Person C (the example was £100 per day)

chEEK | | Permalink

@ThornyIssues

I chose £100/day and ignored personal allowances (since they will be common to all scenarios) in order to simplify the figures - none of them would be in higher trate tax bands (assuming about 241 days a year worked that would equate to about £24k).

What you have said is undoubtedly correct in other scenarios where there are higher rate taxes to be paid - and it reinforces what I said, in that things get progressively worse as more is being earned.

This is exacerbated since ER NI applies at full tilt throughout the deemed/PAYE salary which is why it is such a massive hit for those affected.

Despite your post starting with "You are wrong", what you actually said simply reinforces what I said.

And - in what way was what I said a "rant"? Are you one of the PCG's Board of Directors or Consultative Council?

Wrong comparison ?

mikewhit | | Permalink

"all working people are at risk from unemployment and contractors are paid (much) more money to cover their time out of work"

You are making the mistake of comparing the contractors brought in for their experience (ie. consultants), with employees who often work alongside them.

The contractor, if he had remained within the corporate regime, would probably be at the level of section manager, due to savvy and experience, rather than one of the "workers on the bench".

The remuneration is to cover that experience and professionalism (not to mention NI, sick, maternity and training costs saved by the client !) as well as the job security aspect.

Not much of a disagreement here?

chEEK | | Permalink

To mikewhit:

You quoted me saying this:

"all working people are at risk from unemployment and contractors are paid (much) more money to cover their time out of work"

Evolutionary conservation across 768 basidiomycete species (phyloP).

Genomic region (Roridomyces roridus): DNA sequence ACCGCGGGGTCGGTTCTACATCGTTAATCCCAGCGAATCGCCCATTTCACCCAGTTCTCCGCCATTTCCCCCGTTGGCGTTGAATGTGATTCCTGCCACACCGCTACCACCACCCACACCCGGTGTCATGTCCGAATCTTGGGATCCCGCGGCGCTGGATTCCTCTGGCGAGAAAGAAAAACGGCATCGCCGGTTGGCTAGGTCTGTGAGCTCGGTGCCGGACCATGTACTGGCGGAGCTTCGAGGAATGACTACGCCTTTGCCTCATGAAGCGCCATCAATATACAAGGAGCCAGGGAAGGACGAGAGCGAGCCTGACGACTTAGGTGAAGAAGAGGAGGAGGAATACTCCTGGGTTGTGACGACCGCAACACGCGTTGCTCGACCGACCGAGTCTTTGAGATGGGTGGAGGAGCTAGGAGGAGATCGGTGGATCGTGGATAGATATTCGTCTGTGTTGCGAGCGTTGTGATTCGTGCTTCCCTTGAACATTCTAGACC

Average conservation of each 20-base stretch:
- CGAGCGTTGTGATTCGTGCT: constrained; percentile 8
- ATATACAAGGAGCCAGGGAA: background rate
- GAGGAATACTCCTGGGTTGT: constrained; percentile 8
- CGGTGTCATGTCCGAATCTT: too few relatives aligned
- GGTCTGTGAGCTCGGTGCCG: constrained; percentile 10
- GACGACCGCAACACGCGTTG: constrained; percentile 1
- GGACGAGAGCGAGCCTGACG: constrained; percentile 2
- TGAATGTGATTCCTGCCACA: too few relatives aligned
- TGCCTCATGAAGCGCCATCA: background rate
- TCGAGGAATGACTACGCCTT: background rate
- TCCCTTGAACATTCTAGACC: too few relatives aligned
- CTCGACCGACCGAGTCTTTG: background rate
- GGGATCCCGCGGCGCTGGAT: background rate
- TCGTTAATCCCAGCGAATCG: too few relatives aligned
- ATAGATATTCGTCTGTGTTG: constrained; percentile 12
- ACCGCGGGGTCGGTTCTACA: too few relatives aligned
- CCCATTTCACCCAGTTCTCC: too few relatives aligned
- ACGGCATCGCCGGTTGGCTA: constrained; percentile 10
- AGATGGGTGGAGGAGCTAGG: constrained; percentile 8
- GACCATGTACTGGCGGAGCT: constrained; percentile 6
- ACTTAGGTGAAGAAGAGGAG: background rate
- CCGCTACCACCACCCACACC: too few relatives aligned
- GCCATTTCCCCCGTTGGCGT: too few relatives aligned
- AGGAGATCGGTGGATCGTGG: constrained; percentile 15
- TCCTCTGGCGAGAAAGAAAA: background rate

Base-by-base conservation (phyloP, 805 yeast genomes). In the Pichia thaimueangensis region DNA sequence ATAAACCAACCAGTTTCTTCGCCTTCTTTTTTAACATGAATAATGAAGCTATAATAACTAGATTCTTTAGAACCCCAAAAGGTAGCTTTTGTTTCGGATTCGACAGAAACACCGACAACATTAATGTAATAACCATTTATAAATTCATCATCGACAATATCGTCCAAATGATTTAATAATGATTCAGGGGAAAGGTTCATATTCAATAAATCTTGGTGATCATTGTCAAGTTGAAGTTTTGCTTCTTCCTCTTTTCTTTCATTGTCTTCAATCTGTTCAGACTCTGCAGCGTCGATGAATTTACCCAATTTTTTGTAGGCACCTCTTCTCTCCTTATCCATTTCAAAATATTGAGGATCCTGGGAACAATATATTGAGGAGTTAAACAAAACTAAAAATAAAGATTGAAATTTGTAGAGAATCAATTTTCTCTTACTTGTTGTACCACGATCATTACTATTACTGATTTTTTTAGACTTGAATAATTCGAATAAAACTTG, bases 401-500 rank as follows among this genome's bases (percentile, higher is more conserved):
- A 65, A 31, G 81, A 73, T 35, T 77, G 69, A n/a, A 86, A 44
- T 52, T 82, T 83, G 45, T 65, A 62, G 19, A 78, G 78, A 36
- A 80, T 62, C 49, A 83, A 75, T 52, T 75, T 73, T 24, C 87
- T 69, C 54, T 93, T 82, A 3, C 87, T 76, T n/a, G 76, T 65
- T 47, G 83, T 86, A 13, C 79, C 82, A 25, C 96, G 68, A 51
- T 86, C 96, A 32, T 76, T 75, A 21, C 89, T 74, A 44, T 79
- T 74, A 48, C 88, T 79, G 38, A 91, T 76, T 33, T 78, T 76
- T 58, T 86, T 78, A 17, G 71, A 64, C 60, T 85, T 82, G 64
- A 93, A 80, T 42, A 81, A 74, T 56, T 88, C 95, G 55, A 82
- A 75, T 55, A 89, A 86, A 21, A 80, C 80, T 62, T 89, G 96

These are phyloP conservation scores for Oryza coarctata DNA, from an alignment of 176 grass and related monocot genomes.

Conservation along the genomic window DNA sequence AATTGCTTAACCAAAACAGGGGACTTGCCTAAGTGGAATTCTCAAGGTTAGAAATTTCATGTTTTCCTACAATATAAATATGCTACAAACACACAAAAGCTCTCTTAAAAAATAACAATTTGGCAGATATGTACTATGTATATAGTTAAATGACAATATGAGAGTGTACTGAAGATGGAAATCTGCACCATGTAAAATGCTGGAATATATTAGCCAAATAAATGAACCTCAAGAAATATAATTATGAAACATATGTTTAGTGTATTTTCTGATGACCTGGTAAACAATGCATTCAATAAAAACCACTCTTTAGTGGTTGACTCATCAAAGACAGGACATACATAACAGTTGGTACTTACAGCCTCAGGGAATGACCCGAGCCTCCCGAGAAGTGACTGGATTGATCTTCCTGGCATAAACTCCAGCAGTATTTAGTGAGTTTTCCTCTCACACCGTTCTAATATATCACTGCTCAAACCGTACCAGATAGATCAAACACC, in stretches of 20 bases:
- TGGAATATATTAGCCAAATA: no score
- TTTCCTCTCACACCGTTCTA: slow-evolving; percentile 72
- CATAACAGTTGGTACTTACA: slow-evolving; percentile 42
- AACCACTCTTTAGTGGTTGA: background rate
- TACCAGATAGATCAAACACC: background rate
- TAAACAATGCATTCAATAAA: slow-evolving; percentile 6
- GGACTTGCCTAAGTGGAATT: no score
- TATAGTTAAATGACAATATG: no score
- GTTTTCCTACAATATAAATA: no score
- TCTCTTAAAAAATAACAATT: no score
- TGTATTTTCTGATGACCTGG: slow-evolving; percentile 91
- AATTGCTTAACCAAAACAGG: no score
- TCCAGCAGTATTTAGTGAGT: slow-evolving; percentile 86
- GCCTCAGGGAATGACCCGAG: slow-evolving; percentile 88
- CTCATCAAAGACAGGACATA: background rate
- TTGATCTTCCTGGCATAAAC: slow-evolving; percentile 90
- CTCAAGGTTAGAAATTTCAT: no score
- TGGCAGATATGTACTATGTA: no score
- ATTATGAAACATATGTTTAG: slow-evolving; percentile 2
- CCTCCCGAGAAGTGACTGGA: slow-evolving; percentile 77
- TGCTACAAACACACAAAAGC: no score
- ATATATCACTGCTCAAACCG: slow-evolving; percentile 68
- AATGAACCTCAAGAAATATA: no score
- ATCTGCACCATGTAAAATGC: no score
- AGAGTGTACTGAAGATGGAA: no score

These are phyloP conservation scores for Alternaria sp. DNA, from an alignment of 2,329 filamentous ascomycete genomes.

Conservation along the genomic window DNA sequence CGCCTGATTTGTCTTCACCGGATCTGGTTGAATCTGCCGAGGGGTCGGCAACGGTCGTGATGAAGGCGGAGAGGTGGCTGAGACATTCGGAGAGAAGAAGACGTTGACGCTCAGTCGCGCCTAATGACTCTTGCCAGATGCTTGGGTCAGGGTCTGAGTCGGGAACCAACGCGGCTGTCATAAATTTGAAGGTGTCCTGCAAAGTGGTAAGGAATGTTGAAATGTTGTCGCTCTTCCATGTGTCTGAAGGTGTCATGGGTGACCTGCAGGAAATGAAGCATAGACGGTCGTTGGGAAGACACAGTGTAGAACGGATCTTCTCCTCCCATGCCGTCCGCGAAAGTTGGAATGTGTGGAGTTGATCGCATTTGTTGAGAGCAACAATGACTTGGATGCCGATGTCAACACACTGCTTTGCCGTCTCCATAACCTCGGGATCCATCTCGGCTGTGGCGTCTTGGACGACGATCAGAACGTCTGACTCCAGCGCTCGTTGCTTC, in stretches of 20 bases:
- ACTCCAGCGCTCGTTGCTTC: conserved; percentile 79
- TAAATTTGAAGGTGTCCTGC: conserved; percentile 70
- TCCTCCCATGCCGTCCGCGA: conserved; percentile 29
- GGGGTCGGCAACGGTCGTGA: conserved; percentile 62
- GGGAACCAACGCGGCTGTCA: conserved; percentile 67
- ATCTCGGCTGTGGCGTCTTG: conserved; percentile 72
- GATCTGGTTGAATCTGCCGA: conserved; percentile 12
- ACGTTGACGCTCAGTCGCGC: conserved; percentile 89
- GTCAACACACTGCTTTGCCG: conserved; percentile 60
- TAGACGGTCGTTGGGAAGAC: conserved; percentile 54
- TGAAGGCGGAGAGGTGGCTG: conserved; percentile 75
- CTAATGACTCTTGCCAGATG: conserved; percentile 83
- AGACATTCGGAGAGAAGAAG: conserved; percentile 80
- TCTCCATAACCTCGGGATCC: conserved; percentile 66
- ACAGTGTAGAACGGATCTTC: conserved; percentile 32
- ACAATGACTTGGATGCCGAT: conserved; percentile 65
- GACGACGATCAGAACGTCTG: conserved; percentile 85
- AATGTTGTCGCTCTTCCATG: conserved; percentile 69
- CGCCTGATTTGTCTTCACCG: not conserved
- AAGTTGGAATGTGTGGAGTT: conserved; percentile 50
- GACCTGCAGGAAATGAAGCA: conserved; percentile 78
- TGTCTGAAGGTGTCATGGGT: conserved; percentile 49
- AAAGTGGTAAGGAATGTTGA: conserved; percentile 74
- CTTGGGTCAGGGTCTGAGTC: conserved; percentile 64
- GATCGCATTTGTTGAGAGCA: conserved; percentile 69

And your final paragraph said this:

The remuneration is to cover that experience and professionalism (not to mention NI, sick, maternity and training costs saved by the client !) as well as the job security aspect.

 

However, the sentence you quoted from my original post was followed immediately by this:

Similarly training costs, pension costs etc are covered by the much higher rates of pay than those available to their permanent employee counterparts.

 

This is essentially saying the same thing isn't it? The contractor is handed a higher rate that says basically "There's your total package - you sort it out". And you did say "as well as the job security aspect", so... it seems we are in agreement then. So I'm not sure why you felt the need to post in a manner that suggested otherwise by saying this:.

You are making the mistake of comparing the contractors brought in for their experience (ie. consultants), with employees who often work alongside them.

I would say that contractors and permanent employees often have similar experience and in some cases the permies are at least as good as the contractors. By far the major driving force for the use of contractors is the fact that they are needed for a relatively short period of time (which can be as long as 2 to 3 years) while you do something like development work, migration work etc and then you want the ability to shed the excess workforce when that's done.